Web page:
Bulgarian ApartmentGate Scandal Extends to Anti-Corruption Commissioner

Bulgarian Prime Minister Boyko Borissov pictured in 2018 at the Kremlin meeting with Russian President Vladimir Putin. (The Kremlin)

Bulgarian Prime Minister Boyko Borissov pictured in 2018 at the Kremlin meeting with Russian President Vladimir Putin. (The Kremlin)

In the weeks leading up to the European Parliament elections of May 26, Bulgarian Prime Minister Boyko Borissov’s ruling GERB party has lost popular support amidst an evolving real estate scandal where high-ranking members of the party made “purchases of luxury apartments at prices significantly below the market value.”

The uncovering of this scandal has resulted in four high profile resignations, including GERB parliamentary group head Tsvetan Tsvetanov and Justice Minister Tsetska Tsacheva, also a member of the GERB leadership. Even the head of the Commission of the Withdrawal of Illegal Assets, Plamen Georgiev, who holds responsibility for investigating aspects of ApartmentGate, was involved in the scandal. The government’s chief prosecutor, Sotir Tsatsarov, has, since April 4, ordered further investigation, including of the wife of the head of the Supreme Court of Cassation Lozan Panov and of the son of Borislav Sarafov, the National Investigation Service director.

Bivol, one of the media organizations which broke the scandal, first took note of the discrepancies when comparing data declared before the Property Register against personal tax declarations by those implicated. Nikolay Staykov, co-founder of the Anti-Corruption Fund, a Sofia-based NGO, has declared the situation “ethically and legally questionable—if the chairman of the Anti-Corruption Commission is vulnerable to the same problem, how can he guarantee an independent investigation?” No government institutions have expressed interest in investigating Georgiev.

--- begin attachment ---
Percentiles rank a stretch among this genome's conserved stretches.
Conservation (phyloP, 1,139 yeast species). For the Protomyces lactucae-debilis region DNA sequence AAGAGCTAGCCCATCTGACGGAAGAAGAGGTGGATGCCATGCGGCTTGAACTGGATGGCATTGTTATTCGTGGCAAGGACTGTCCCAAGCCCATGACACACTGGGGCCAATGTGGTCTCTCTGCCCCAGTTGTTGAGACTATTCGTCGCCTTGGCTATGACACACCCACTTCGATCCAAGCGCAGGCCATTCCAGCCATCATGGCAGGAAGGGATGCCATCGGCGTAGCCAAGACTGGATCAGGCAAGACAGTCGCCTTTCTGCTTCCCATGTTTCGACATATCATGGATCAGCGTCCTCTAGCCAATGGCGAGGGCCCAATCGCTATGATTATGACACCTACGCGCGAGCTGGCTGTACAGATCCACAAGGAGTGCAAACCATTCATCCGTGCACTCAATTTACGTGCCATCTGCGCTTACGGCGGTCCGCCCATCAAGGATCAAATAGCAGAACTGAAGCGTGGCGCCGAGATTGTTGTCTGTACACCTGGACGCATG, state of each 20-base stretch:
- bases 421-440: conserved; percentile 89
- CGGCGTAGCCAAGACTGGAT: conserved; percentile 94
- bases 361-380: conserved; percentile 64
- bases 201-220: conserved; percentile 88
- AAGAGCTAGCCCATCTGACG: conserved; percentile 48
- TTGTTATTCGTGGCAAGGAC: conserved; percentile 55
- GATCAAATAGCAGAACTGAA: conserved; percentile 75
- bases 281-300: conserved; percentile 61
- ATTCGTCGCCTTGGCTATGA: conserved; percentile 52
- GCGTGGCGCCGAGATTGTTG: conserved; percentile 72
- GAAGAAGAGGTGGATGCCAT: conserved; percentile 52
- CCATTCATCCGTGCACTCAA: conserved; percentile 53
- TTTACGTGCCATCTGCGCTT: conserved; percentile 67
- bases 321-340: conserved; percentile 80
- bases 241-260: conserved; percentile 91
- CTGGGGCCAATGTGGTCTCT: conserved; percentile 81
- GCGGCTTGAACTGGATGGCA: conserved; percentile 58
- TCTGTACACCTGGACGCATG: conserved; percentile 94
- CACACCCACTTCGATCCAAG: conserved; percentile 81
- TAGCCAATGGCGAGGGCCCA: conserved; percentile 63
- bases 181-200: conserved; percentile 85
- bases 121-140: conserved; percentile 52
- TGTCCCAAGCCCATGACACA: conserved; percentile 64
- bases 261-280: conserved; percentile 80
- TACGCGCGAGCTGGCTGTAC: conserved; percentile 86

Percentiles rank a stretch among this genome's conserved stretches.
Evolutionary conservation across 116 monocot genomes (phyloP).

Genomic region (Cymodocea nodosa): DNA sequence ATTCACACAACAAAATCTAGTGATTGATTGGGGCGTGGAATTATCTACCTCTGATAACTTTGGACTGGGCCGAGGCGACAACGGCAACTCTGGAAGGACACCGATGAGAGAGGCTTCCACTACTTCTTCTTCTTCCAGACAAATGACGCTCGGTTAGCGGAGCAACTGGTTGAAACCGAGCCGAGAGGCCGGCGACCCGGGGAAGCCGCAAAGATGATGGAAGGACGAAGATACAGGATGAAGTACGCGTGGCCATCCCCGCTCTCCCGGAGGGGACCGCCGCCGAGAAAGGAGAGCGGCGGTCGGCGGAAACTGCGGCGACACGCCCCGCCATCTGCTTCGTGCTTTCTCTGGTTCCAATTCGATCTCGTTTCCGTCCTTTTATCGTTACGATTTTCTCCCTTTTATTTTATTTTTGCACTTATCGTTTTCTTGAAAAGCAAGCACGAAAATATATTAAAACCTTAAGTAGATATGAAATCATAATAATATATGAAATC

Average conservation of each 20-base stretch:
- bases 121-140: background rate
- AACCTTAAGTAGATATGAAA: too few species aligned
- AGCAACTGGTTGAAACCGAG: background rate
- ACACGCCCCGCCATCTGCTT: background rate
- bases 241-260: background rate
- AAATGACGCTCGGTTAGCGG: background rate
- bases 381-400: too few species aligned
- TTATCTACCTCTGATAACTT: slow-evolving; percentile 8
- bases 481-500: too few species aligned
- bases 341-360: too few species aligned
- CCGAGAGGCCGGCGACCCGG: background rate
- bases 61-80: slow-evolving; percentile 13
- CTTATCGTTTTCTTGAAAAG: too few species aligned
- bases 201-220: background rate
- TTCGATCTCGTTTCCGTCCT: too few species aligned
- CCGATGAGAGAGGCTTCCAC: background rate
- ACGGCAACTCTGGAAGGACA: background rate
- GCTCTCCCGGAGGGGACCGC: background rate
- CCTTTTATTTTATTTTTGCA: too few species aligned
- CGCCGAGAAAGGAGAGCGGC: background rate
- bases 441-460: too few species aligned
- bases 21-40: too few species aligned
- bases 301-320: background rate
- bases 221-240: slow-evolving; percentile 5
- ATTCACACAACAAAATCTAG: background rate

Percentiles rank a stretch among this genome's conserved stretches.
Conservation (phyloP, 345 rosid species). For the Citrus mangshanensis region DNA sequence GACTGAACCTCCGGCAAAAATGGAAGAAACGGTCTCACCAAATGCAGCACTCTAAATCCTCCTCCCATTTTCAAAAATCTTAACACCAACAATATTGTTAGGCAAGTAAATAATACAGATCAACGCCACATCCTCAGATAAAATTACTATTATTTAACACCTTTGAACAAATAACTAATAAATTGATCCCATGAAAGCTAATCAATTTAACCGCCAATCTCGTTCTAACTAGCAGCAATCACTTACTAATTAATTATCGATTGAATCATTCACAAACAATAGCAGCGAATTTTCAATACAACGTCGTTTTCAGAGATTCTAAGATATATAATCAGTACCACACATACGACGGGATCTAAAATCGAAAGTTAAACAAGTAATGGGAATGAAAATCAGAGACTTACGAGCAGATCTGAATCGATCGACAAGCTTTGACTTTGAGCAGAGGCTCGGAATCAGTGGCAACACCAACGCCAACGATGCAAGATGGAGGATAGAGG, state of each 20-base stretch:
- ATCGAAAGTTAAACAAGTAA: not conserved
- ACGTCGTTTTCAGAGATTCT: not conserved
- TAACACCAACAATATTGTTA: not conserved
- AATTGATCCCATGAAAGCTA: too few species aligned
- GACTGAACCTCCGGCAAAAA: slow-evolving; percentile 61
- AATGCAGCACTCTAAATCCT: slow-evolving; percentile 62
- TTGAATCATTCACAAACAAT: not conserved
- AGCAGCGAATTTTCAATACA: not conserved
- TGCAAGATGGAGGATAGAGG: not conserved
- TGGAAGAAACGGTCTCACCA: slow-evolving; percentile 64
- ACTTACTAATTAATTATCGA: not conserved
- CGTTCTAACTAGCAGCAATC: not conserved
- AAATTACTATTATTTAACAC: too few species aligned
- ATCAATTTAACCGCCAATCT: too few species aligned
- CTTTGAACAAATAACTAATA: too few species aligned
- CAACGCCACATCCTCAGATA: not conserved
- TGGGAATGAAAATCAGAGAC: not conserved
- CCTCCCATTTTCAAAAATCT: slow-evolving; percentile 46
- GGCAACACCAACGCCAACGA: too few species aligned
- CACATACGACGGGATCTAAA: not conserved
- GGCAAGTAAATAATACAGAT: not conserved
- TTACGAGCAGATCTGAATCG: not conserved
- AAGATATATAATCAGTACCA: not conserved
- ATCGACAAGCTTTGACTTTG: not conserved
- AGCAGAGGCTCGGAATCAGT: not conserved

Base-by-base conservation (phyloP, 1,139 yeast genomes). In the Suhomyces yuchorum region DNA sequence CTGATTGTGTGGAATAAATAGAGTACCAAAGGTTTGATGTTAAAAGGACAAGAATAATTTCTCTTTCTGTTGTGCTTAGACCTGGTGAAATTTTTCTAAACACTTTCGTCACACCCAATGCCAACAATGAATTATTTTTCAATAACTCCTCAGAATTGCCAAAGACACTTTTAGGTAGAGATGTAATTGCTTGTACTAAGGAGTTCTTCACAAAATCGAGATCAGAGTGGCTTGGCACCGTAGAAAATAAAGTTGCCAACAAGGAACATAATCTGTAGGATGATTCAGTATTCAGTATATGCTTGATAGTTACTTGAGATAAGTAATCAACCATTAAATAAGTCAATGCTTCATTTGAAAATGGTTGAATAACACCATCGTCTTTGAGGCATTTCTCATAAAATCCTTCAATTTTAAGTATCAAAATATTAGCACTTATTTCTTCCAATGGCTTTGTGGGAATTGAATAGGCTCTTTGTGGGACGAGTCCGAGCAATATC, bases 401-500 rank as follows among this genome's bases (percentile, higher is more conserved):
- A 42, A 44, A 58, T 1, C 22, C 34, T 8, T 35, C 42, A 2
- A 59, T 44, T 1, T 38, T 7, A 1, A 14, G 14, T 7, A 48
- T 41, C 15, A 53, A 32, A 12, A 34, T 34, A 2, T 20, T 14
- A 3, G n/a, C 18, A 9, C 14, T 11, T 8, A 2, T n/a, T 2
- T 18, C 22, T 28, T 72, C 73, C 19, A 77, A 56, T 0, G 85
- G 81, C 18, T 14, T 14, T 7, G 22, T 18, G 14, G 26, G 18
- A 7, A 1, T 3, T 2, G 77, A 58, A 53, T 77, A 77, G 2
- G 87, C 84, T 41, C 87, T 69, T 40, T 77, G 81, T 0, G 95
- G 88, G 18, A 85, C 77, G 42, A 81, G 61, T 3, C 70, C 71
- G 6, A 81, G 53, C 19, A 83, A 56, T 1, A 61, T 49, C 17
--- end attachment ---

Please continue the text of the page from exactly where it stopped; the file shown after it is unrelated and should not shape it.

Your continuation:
According to an Alpha Research poll, nearly two-thirds of Bulgarians believe that “cheap purchases of luxury property” have amounted to direct abuses of power. The same poll showed that GERB’s image as an anti-corruption party, which brought it to power originally in 2009, has “significantly eroded.” Only 12.8 percent of respondents still hold GERB as a party “fighting decisively against corruption,” with 11.3 percent believing that for the opposition Bulgarian Socialist Party (BSP). Bulgaria is perceived as the most corrupt nation within the European Union, according to Transparency International’s index.

The BSP, who have boycotted the parliament since the middle of February, have heightened their calls for an early election, attacking Borrissov’s government for backsliding on corruption.